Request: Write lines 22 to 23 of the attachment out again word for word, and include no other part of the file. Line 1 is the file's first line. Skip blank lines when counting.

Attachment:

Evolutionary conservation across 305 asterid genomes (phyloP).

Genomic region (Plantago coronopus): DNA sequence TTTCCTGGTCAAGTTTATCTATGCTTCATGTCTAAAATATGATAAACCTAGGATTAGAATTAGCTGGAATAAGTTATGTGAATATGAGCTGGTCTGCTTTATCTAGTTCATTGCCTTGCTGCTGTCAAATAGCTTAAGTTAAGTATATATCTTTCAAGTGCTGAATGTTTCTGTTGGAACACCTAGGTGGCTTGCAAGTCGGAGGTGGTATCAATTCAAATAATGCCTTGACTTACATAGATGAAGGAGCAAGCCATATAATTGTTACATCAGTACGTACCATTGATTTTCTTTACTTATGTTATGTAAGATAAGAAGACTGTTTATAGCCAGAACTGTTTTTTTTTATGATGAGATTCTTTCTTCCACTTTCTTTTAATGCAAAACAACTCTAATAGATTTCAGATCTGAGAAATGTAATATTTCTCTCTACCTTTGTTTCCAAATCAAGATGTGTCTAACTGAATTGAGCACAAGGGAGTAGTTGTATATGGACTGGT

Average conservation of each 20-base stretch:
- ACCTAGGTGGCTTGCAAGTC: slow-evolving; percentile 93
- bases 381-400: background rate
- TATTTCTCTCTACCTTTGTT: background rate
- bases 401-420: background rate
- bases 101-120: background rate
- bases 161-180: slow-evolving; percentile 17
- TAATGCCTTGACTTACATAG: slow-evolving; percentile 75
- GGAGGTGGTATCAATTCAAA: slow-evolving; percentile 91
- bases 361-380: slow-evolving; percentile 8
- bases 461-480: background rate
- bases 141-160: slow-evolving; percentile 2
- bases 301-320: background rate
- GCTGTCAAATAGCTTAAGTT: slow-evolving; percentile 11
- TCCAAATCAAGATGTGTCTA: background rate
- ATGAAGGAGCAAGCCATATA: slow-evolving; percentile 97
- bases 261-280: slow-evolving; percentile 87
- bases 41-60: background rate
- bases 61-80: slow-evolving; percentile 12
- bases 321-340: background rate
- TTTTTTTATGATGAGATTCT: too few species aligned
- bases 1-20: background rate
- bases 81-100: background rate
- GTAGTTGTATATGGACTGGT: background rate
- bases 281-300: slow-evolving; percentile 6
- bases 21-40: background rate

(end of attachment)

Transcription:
- bases 321-340: background rate
- TTTTTTTATGATGAGATTCT: too few species aligned